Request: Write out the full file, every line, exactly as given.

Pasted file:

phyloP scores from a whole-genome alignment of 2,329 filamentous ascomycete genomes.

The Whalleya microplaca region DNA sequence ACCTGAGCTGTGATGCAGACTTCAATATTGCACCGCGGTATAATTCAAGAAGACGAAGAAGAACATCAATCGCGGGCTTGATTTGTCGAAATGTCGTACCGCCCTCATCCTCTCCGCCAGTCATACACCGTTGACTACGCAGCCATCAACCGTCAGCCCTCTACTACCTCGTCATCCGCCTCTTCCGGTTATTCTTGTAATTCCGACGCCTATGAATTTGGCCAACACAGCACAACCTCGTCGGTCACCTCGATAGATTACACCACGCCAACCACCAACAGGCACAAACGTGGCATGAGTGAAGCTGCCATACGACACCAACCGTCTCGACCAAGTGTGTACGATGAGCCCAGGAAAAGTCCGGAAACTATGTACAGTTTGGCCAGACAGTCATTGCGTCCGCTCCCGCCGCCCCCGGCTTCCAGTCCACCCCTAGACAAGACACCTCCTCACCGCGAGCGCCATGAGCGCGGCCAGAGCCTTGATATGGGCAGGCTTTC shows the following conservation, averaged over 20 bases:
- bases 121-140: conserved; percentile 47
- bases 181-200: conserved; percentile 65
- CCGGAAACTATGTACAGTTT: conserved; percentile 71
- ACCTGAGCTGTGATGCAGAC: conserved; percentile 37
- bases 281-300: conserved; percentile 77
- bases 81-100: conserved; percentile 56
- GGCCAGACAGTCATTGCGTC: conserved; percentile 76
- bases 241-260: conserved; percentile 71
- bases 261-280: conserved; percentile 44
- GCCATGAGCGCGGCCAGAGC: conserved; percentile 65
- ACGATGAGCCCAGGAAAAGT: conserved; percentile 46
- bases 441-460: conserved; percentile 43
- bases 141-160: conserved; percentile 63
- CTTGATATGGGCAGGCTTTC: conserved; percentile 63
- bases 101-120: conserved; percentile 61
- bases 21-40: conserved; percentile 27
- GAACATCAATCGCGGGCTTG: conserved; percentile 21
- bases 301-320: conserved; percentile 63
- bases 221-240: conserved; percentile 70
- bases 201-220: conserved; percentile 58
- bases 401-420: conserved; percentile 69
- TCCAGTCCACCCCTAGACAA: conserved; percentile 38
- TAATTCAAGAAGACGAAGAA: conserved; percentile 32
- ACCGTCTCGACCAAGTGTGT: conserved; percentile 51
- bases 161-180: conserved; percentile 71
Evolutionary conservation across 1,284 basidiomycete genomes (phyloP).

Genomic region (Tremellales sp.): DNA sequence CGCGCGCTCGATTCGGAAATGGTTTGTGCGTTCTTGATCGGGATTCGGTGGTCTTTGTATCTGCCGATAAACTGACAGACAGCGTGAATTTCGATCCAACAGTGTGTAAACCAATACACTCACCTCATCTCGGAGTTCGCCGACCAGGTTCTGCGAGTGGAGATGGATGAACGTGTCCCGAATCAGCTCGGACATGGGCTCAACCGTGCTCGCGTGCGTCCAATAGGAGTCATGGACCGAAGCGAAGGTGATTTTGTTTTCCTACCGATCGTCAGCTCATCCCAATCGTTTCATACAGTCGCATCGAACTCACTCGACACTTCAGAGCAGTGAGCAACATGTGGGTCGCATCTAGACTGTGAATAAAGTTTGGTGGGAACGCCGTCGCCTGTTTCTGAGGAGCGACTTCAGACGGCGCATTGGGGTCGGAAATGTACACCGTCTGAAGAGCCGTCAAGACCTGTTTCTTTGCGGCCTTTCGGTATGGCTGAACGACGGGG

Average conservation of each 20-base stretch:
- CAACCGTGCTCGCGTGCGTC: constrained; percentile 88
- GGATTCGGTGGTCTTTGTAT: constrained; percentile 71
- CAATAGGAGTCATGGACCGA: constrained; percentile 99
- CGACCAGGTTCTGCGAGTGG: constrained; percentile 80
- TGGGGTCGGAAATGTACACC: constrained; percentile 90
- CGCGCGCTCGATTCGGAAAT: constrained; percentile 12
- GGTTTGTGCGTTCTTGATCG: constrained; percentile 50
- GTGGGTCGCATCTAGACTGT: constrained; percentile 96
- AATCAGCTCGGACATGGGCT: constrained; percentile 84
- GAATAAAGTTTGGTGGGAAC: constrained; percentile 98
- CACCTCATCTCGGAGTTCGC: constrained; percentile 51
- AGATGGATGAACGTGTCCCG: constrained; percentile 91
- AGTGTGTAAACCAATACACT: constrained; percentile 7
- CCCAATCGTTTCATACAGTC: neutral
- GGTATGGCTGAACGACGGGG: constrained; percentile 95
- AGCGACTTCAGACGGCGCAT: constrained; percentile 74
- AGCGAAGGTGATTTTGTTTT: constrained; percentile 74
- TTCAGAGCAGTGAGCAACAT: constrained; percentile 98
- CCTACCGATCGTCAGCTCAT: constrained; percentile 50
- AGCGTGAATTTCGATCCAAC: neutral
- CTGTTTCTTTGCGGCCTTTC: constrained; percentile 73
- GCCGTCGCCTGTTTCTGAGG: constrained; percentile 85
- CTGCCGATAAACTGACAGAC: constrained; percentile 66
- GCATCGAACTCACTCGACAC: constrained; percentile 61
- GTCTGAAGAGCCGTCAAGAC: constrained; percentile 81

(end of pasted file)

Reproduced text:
phyloP scores from a whole-genome alignment of 2,329 filamentous ascomycete genomes.

The Whalleya microplaca region DNA sequence ACCTGAGCTGTGATGCAGACTTCAATATTGCACCGCGGTATAATTCAAGAAGACGAAGAAGAACATCAATCGCGGGCTTGATTTGTCGAAATGTCGTACCGCCCTCATCCTCTCCGCCAGTCATACACCGTTGACTACGCAGCCATCAACCGTCAGCCCTCTACTACCTCGTCATCCGCCTCTTCCGGTTATTCTTGTAATTCCGACGCCTATGAATTTGGCCAACACAGCACAACCTCGTCGGTCACCTCGATAGATTACACCACGCCAACCACCAACAGGCACAAACGTGGCATGAGTGAAGCTGCCATACGACACCAACCGTCTCGACCAAGTGTGTACGATGAGCCCAGGAAAAGTCCGGAAACTATGTACAGTTTGGCCAGACAGTCATTGCGTCCGCTCCCGCCGCCCCCGGCTTCCAGTCCACCCCTAGACAAGACACCTCCTCACCGCGAGCGCCATGAGCGCGGCCAGAGCCTTGATATGGGCAGGCTTTC shows the following conservation, averaged over 20 bases:
- bases 121-140: conserved; percentile 47
- bases 181-200: conserved; percentile 65
- CCGGAAACTATGTACAGTTT: conserved; percentile 71
- ACCTGAGCTGTGATGCAGAC: conserved; percentile 37
- bases 281-300: conserved; percentile 77
- bases 81-100: conserved; percentile 56
- GGCCAGACAGTCATTGCGTC: conserved; percentile 76
- bases 241-260: conserved; percentile 71
- bases 261-280: conserved; percentile 44
- GCCATGAGCGCGGCCAGAGC: conserved; percentile 65
- ACGATGAGCCCAGGAAAAGT: conserved; percentile 46
- bases 441-460: conserved; percentile 43
- bases 141-160: conserved; percentile 63
- CTTGATATGGGCAGGCTTTC: conserved; percentile 63
- bases 101-120: conserved; percentile 61
- bases 21-40: conserved; percentile 27
- GAACATCAATCGCGGGCTTG: conserved; percentile 21
- bases 301-320: conserved; percentile 63
- bases 221-240: conserved; percentile 70
- bases 201-220: conserved; percentile 58
- bases 401-420: conserved; percentile 69
- TCCAGTCCACCCCTAGACAA: conserved; percentile 38
- TAATTCAAGAAGACGAAGAA: conserved; percentile 32
- ACCGTCTCGACCAAGTGTGT: conserved; percentile 51
- bases 161-180: conserved; percentile 71
Evolutionary conservation across 1,284 basidiomycete genomes (phyloP).

Genomic region (Tremellales sp.): DNA sequence CGCGCGCTCGATTCGGAAATGGTTTGTGCGTTCTTGATCGGGATTCGGTGGTCTTTGTATCTGCCGATAAACTGACAGACAGCGTGAATTTCGATCCAACAGTGTGTAAACCAATACACTCACCTCATCTCGGAGTTCGCCGACCAGGTTCTGCGAGTGGAGATGGATGAACGTGTCCCGAATCAGCTCGGACATGGGCTCAACCGTGCTCGCGTGCGTCCAATAGGAGTCATGGACCGAAGCGAAGGTGATTTTGTTTTCCTACCGATCGTCAGCTCATCCCAATCGTTTCATACAGTCGCATCGAACTCACTCGACACTTCAGAGCAGTGAGCAACATGTGGGTCGCATCTAGACTGTGAATAAAGTTTGGTGGGAACGCCGTCGCCTGTTTCTGAGGAGCGACTTCAGACGGCGCATTGGGGTCGGAAATGTACACCGTCTGAAGAGCCGTCAAGACCTGTTTCTTTGCGGCCTTTCGGTATGGCTGAACGACGGGG

Average conservation of each 20-base stretch:
- CAACCGTGCTCGCGTGCGTC: constrained; percentile 88
- GGATTCGGTGGTCTTTGTAT: constrained; percentile 71
- CAATAGGAGTCATGGACCGA: constrained; percentile 99
- CGACCAGGTTCTGCGAGTGG: constrained; percentile 80
- TGGGGTCGGAAATGTACACC: constrained; percentile 90
- CGCGCGCTCGATTCGGAAAT: constrained; percentile 12
- GGTTTGTGCGTTCTTGATCG: constrained; percentile 50
- GTGGGTCGCATCTAGACTGT: constrained; percentile 96
- AATCAGCTCGGACATGGGCT: constrained; percentile 84
- GAATAAAGTTTGGTGGGAAC: constrained; percentile 98
- CACCTCATCTCGGAGTTCGC: constrained; percentile 51
- AGATGGATGAACGTGTCCCG: constrained; percentile 91
- AGTGTGTAAACCAATACACT: constrained; percentile 7
- CCCAATCGTTTCATACAGTC: neutral
- GGTATGGCTGAACGACGGGG: constrained; percentile 95
- AGCGACTTCAGACGGCGCAT: constrained; percentile 74
- AGCGAAGGTGATTTTGTTTT: constrained; percentile 74
- TTCAGAGCAGTGAGCAACAT: constrained; percentile 98
- CCTACCGATCGTCAGCTCAT: constrained; percentile 50
- AGCGTGAATTTCGATCCAAC: neutral
- CTGTTTCTTTGCGGCCTTTC: constrained; percentile 73
- GCCGTCGCCTGTTTCTGAGG: constrained; percentile 85
- CTGCCGATAAACTGACAGAC: constrained; percentile 66
- GCATCGAACTCACTCGACAC: constrained; percentile 61
- GTCTGAAGAGCCGTCAAGAC: constrained; percentile 81